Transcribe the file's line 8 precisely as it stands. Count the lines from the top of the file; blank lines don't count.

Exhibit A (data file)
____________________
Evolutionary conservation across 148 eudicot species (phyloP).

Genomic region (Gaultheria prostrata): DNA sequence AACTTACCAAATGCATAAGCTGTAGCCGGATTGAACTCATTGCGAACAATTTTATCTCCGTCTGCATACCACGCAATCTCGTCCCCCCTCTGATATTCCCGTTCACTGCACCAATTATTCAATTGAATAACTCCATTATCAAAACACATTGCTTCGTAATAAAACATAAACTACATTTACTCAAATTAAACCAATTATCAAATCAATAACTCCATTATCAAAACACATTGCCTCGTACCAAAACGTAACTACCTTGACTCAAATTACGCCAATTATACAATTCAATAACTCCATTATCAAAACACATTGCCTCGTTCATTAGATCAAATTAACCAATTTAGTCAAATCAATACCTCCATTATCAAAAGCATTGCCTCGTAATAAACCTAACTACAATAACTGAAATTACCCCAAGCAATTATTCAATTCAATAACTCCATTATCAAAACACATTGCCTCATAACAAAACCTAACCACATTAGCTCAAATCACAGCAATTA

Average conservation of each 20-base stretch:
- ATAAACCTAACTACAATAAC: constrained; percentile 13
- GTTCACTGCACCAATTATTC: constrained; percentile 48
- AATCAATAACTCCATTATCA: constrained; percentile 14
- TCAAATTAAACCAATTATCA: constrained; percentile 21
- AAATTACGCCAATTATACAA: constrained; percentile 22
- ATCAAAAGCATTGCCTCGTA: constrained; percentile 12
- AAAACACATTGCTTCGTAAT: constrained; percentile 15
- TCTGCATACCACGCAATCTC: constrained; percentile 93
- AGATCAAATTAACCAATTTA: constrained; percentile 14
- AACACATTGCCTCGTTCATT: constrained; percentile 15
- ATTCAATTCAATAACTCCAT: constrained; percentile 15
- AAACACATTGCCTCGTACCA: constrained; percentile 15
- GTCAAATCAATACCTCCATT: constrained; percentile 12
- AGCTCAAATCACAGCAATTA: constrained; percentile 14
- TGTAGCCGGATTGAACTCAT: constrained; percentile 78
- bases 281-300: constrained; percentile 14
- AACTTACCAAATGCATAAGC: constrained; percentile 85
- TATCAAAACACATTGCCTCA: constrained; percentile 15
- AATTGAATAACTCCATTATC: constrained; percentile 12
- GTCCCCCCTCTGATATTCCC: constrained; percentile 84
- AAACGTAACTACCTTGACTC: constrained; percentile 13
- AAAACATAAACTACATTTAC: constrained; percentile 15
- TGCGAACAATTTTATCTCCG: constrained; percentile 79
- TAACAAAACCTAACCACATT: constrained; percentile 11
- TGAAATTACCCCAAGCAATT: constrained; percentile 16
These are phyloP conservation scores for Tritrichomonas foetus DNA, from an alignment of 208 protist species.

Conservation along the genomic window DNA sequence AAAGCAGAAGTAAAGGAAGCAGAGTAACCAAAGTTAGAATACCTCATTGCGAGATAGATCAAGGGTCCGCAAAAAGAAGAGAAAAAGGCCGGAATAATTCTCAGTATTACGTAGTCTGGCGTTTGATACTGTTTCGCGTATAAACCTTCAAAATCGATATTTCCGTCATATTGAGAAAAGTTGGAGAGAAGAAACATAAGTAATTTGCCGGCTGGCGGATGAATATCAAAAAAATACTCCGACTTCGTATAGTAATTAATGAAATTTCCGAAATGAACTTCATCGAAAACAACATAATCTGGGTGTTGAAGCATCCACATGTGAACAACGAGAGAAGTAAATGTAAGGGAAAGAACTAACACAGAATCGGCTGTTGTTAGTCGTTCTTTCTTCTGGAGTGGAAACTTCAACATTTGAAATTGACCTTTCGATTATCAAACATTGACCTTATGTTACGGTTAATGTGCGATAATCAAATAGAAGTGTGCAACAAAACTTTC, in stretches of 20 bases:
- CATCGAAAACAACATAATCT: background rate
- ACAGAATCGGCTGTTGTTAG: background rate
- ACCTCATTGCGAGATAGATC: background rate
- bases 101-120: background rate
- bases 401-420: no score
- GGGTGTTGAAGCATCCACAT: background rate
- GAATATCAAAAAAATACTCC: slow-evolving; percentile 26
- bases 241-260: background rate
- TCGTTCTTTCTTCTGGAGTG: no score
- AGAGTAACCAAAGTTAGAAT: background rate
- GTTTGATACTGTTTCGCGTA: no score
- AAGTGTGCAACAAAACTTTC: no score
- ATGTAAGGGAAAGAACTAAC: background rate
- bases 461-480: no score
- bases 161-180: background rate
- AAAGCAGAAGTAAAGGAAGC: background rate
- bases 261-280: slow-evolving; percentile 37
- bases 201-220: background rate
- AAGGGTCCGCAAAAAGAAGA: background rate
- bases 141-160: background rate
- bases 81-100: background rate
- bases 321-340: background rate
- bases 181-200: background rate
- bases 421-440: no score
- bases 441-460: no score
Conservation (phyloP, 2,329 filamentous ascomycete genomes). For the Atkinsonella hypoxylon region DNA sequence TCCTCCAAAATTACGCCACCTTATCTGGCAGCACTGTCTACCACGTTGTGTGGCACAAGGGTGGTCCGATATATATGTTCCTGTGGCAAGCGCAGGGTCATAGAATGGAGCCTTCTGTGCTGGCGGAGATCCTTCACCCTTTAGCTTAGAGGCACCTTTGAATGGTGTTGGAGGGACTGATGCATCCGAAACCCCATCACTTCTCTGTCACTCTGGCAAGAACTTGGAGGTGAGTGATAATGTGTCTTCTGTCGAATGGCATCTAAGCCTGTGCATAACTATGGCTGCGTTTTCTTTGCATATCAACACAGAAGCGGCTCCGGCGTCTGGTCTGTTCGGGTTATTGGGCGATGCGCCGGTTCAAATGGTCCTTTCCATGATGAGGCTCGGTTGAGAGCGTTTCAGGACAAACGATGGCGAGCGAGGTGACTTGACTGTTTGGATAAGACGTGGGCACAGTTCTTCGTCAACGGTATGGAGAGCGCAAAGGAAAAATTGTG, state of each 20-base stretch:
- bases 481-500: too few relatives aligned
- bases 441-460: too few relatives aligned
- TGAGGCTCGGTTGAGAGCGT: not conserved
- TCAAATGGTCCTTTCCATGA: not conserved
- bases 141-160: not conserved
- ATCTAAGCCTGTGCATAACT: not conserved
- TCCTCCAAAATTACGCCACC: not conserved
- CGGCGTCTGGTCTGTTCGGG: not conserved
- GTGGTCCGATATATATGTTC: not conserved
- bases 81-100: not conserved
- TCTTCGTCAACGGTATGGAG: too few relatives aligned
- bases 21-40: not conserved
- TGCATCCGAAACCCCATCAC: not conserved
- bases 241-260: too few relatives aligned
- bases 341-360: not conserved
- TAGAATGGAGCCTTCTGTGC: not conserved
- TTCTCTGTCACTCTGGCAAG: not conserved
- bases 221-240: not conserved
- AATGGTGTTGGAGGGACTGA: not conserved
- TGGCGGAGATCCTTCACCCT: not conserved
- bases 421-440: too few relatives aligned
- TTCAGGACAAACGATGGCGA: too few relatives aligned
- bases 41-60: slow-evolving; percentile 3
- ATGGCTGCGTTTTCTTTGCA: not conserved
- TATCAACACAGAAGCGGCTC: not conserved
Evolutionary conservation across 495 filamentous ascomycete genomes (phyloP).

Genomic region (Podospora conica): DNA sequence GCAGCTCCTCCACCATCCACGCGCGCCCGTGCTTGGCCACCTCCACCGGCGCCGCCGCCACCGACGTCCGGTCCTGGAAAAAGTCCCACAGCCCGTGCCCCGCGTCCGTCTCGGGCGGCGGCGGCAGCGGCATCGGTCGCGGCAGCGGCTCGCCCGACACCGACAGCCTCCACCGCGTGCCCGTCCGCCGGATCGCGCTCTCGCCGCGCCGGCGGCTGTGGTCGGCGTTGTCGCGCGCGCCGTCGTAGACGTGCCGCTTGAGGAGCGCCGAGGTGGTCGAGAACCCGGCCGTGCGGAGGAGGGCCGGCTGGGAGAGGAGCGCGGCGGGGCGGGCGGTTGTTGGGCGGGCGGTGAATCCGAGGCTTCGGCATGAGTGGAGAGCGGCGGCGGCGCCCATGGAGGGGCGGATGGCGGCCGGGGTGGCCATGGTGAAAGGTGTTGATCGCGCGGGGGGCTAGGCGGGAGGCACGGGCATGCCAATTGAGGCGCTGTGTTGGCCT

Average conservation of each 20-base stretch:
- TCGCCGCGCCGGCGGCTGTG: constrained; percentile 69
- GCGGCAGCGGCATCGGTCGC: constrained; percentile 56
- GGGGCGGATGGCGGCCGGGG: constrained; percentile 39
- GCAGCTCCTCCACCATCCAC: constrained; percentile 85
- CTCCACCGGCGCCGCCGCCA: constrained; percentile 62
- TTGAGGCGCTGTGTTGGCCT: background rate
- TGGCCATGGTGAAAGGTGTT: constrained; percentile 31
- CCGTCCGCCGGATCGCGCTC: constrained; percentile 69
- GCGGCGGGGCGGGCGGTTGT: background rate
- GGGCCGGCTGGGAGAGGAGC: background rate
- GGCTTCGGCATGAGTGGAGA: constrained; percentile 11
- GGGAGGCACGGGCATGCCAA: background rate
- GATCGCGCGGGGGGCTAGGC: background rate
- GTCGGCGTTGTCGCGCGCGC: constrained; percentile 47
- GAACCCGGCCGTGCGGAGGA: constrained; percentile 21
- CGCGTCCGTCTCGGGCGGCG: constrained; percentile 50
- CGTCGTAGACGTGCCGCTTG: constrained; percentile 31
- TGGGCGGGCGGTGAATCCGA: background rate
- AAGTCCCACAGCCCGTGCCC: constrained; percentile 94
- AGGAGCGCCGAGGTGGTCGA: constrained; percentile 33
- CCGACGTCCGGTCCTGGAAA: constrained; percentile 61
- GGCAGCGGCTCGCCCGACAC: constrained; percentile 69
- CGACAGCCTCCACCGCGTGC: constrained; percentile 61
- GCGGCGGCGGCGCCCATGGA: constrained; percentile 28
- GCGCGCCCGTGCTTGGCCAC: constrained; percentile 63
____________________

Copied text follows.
- AAATTACGCCAATTATACAA: constrained; percentile 22